Sunday, March 27, 2016

Fifth Circuit finds prosecutor misconduct, issues slap on wrist

The Fifth Circuit Court of Appeals recently vacated an asset forfeiture ruling (see the order) after finding that the prosecutor in the federal case, Mindy Sauter, had concealed the fact that an alleged accomplice was promised a favorable deal in exchange for testimony, reported William R. Stewart at The National Law Review.
Giving credence to the adage that honesty is the best policy, a panel from the Fifth Circuit Court of Appeals in United States v. Dvorin affirmed the district court’s finding that the lead prosecutor “exhibited a reckless disregard for her duties and conducted the proceedings in an irresponsible manner” during a bank fraud prosecution by withholding material evidence concerning the credibility of a key government witness, and also by knowingly using false testimony to obtain a conviction. The panel also found that the government failed to overcome the presumption of prosecutorial vindictiveness because it added an additional forfeiture notice once forced to retry the case as a result of prosecutorial misconduct during the first trial.
The 5th Circuit vacated the forfeiture holding but declined to apply additional sanctions at retrial. Defendant Dworin:
sought dismissal of the indictment with prejudice as a sanction for Sauter’s misconduct, or alternatively precluding [alleged accomplice Chris] Derrington from testifying at all in the second trial. The district court denied these sanctions, and the panel upheld the denial, noting that there was no evidence of bad faith or ill-intent in the record to support imposing such severe sanctions.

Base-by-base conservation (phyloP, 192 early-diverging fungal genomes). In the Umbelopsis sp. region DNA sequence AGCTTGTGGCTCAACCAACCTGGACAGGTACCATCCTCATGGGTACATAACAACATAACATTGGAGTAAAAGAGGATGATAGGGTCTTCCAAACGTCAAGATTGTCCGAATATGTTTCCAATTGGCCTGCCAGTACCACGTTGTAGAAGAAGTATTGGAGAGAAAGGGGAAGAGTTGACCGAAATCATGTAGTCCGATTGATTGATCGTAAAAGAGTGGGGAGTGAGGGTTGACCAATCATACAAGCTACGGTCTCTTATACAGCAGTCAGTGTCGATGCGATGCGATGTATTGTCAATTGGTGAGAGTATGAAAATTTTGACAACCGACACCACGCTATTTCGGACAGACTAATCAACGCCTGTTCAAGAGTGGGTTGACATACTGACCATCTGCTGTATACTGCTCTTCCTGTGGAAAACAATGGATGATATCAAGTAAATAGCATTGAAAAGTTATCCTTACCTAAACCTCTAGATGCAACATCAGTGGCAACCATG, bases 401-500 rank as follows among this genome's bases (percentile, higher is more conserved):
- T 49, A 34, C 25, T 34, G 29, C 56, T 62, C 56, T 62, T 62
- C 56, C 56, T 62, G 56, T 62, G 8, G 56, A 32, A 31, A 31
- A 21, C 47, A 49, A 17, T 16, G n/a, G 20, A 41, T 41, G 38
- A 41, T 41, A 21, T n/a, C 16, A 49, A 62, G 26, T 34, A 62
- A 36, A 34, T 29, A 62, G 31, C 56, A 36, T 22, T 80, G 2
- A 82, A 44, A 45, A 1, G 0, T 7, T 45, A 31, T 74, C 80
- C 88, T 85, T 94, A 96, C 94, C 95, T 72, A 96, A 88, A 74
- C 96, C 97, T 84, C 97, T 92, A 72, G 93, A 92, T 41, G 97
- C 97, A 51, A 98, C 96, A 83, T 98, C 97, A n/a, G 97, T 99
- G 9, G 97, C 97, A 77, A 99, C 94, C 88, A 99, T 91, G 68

No bad faith, even though the court also found Ms. Sauter "permitted [Mr. Derrington] to testify falsely" about not having an agreement with the prosecution! So basically, the prosecution's case won't be hindered, only delayed, by having committed reversible misconduct. Federal prosecutors still get a second bite at the apple. Taking away $91K in forfeiture money their agency had seized amounts to a wrist slap, as sanctions against federal prosecutors go. The Fifth Circuit basically said to the US Attorney, "Yeah, you cheated, but go ahead, it's okay."

It seems likely to this observer that, given the status quo, Ms. Sauter will suffer few if any meaningful consequences from this beyond a little embarrassment and the DOJ losing an amount of forfeiture money that would barely qualify as a rounding error in their budget. But what should happen when prosecutors flaunt the rules?

Let's open it up to the readers: What is the appropriate sanction when courts determine that prosecutors cheated to win? Should their bar license be threatened, their employment be called into question, or perhaps the withheld evidence should be excluded at retrial? Should punishment for a prosecutor's first offense differ from subsequent ones? And who should administer sanctions? Their bosses? (I.e., US Attorneys for the feds, District Attorneys at the local level.) The courts? (And if so, which one[s]?) The state bar? Somebody else?

Are there creative approaches to be had? For example, one could envision a rule or statute mandating a 30-day jail stint whenever a court finds that a prosecutor willfully withheld evidence. Or, should prosecutors retain absolute immunity in cases where they break the rules? There has to be some mechanism to meaningfully punish cheating prosecutors because the ones we supposedly have now don't work well.

RELATED: From Casetext, Coddling Prosecutors.


Mark Johnson said...